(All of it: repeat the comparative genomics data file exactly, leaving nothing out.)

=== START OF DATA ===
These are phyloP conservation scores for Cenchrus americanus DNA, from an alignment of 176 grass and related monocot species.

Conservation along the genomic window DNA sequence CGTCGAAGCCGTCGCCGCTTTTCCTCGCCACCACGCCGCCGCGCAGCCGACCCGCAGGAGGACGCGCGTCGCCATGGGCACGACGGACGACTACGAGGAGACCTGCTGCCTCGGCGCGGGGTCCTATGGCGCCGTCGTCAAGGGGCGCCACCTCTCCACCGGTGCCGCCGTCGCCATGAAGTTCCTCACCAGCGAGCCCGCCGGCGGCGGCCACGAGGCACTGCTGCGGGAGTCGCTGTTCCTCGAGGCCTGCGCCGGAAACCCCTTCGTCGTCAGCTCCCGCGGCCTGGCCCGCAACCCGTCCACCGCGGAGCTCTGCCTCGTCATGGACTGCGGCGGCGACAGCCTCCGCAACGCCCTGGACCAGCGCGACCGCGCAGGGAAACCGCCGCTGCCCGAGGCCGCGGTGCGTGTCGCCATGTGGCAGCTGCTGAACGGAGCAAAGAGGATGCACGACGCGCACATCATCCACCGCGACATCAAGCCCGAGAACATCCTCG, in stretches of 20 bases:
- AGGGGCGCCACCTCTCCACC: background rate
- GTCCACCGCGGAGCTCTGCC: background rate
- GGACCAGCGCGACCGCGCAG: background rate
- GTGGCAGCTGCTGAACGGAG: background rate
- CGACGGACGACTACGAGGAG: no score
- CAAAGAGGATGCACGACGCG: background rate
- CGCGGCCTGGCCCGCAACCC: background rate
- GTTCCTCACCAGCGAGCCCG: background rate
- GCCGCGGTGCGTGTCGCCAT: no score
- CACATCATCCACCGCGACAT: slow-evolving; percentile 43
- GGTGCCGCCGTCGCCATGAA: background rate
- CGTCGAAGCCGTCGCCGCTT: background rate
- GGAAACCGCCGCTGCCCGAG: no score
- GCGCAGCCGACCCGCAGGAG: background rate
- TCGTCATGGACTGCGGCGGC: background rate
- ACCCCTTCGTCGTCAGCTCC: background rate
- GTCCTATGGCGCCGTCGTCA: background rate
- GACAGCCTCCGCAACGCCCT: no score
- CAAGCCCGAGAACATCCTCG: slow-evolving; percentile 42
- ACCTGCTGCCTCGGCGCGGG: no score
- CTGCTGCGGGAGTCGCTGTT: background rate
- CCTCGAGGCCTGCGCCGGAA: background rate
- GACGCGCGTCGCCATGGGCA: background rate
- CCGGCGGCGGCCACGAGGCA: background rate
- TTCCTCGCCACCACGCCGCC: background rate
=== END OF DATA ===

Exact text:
These are phyloP conservation scores for Cenchrus americanus DNA, from an alignment of 176 grass and related monocot species.

Conservation along the genomic window DNA sequence CGTCGAAGCCGTCGCCGCTTTTCCTCGCCACCACGCCGCCGCGCAGCCGACCCGCAGGAGGACGCGCGTCGCCATGGGCACGACGGACGACTACGAGGAGACCTGCTGCCTCGGCGCGGGGTCCTATGGCGCCGTCGTCAAGGGGCGCCACCTCTCCACCGGTGCCGCCGTCGCCATGAAGTTCCTCACCAGCGAGCCCGCCGGCGGCGGCCACGAGGCACTGCTGCGGGAGTCGCTGTTCCTCGAGGCCTGCGCCGGAAACCCCTTCGTCGTCAGCTCCCGCGGCCTGGCCCGCAACCCGTCCACCGCGGAGCTCTGCCTCGTCATGGACTGCGGCGGCGACAGCCTCCGCAACGCCCTGGACCAGCGCGACCGCGCAGGGAAACCGCCGCTGCCCGAGGCCGCGGTGCGTGTCGCCATGTGGCAGCTGCTGAACGGAGCAAAGAGGATGCACGACGCGCACATCATCCACCGCGACATCAAGCCCGAGAACATCCTCG, in stretches of 20 bases:
- AGGGGCGCCACCTCTCCACC: background rate
- GTCCACCGCGGAGCTCTGCC: background rate
- GGACCAGCGCGACCGCGCAG: background rate
- GTGGCAGCTGCTGAACGGAG: background rate
- CGACGGACGACTACGAGGAG: no score
- CAAAGAGGATGCACGACGCG: background rate
- CGCGGCCTGGCCCGCAACCC: background rate
- GTTCCTCACCAGCGAGCCCG: background rate
- GCCGCGGTGCGTGTCGCCAT: no score
- CACATCATCCACCGCGACAT: slow-evolving; percentile 43
- GGTGCCGCCGTCGCCATGAA: background rate
- CGTCGAAGCCGTCGCCGCTT: background rate
- GGAAACCGCCGCTGCCCGAG: no score
- GCGCAGCCGACCCGCAGGAG: background rate
- TCGTCATGGACTGCGGCGGC: background rate
- ACCCCTTCGTCGTCAGCTCC: background rate
- GTCCTATGGCGCCGTCGTCA: background rate
- GACAGCCTCCGCAACGCCCT: no score
- CAAGCCCGAGAACATCCTCG: slow-evolving; percentile 42
- ACCTGCTGCCTCGGCGCGGG: no score
- CTGCTGCGGGAGTCGCTGTT: background rate
- CCTCGAGGCCTGCGCCGGAA: background rate
- GACGCGCGTCGCCATGGGCA: background rate
- CCGGCGGCGGCCACGAGGCA: background rate
- TTCCTCGCCACCACGCCGCC: background rate